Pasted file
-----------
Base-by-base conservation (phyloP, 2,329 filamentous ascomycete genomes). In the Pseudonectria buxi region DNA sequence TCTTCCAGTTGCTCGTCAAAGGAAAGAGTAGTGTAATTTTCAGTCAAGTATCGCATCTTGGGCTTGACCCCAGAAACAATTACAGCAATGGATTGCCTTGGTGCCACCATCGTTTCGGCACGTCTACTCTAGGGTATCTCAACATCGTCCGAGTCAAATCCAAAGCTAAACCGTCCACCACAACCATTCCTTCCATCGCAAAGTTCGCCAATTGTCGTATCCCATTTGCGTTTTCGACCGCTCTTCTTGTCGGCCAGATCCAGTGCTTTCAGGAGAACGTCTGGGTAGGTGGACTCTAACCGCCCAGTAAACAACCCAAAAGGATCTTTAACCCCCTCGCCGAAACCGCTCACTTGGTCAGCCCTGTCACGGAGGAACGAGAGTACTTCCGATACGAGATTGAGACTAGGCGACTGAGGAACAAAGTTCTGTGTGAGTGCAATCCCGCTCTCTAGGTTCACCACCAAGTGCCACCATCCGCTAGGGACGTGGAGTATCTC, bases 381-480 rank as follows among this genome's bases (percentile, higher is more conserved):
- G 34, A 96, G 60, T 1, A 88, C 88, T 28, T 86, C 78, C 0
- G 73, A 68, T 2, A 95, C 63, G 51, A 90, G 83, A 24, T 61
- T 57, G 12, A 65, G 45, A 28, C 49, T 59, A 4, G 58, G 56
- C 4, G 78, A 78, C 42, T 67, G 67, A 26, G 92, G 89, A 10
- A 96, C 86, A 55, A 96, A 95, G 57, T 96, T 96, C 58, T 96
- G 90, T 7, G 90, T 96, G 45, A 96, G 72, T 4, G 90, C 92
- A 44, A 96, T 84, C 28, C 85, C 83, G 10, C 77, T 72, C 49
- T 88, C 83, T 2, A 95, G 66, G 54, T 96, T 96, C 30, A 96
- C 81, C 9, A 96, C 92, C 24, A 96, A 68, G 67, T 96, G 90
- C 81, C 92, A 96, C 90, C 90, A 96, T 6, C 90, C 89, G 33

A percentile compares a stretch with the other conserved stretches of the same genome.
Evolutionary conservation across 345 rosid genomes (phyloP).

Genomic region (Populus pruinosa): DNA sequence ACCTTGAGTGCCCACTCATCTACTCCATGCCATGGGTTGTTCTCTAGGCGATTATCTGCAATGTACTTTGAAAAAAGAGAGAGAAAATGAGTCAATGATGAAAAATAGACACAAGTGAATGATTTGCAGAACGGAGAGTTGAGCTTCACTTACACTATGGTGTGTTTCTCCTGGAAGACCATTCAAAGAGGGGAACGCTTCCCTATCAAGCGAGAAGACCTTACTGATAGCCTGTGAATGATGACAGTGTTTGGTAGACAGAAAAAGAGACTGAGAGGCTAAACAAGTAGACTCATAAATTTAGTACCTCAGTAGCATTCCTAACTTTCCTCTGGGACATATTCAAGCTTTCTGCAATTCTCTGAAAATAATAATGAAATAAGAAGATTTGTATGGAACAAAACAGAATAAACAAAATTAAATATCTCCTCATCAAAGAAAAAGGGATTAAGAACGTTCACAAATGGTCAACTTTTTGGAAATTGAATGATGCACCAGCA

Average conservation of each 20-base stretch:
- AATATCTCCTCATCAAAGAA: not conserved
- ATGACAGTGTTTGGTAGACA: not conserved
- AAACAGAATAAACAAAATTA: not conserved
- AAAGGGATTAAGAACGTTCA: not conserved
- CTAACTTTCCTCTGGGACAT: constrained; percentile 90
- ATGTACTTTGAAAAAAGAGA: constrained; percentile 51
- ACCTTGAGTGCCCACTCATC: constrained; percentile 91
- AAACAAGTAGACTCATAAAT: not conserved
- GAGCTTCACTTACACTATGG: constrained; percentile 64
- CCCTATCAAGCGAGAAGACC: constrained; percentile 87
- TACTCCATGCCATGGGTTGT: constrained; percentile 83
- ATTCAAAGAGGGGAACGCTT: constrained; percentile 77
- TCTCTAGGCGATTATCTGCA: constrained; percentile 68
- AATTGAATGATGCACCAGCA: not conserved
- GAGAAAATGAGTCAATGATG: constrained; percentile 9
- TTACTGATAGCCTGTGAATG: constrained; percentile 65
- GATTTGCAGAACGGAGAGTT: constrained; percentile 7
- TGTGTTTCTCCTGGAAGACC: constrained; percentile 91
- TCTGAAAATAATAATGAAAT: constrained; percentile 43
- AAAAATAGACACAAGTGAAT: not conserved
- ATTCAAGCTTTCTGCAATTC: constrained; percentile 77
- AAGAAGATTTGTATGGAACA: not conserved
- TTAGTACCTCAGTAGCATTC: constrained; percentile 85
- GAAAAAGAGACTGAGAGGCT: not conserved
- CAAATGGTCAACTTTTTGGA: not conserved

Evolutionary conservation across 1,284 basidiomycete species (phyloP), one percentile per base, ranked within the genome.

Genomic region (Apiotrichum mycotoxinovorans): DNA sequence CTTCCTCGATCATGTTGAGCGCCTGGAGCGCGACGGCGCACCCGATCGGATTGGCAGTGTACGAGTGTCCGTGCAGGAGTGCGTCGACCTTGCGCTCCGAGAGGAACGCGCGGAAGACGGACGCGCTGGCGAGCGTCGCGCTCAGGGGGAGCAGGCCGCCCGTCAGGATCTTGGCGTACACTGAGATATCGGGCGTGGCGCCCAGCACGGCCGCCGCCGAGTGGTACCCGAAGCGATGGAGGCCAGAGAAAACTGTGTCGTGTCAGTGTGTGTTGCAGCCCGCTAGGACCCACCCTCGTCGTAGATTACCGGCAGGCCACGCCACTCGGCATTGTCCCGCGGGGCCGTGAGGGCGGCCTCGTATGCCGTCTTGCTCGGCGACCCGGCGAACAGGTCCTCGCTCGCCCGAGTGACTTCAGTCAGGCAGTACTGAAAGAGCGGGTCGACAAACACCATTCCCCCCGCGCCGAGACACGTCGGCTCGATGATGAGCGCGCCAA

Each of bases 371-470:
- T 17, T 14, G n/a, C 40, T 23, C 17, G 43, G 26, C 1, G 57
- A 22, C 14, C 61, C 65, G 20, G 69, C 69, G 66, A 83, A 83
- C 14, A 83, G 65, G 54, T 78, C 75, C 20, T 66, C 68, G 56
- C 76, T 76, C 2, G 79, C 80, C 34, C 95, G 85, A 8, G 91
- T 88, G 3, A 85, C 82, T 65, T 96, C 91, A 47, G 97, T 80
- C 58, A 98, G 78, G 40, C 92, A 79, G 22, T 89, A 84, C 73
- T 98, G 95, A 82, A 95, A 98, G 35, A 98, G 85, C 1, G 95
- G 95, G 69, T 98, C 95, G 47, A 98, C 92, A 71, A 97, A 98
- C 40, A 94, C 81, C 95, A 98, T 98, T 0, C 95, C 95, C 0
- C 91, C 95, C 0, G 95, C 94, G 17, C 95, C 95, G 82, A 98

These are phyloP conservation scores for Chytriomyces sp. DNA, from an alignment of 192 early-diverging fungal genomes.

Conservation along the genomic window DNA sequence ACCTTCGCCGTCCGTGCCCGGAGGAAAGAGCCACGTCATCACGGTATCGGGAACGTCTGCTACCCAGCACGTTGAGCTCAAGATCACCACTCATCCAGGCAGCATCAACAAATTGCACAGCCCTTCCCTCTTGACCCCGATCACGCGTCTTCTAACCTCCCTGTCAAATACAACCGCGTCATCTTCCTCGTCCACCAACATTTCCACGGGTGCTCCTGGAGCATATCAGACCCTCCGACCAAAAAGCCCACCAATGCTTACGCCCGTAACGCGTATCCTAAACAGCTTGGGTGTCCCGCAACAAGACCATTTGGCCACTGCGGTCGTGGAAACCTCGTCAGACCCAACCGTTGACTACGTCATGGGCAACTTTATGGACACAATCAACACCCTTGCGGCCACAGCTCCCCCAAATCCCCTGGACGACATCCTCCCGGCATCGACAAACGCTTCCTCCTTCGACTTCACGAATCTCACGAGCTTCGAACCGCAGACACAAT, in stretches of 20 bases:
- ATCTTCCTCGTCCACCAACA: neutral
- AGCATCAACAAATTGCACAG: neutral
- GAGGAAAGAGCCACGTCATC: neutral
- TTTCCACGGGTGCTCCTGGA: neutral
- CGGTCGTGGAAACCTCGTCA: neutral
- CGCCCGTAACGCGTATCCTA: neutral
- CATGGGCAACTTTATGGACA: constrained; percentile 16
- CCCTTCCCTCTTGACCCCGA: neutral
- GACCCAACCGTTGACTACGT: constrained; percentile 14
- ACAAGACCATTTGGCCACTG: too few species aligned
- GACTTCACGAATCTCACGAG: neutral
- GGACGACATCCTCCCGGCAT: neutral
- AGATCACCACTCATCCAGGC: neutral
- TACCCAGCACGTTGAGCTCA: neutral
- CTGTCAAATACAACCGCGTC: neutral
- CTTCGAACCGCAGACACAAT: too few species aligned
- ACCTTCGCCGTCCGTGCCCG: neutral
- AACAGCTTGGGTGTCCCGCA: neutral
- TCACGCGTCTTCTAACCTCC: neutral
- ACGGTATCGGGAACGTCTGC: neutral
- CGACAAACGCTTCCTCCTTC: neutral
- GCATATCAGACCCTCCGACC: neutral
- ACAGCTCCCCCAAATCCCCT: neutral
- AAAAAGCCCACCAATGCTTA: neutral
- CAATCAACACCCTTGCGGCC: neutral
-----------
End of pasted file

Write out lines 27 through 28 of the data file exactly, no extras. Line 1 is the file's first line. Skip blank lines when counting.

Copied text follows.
- ATTCAAAGAGGGGAACGCTT: constrained; percentile 77
- TCTCTAGGCGATTATCTGCA: constrained; percentile 68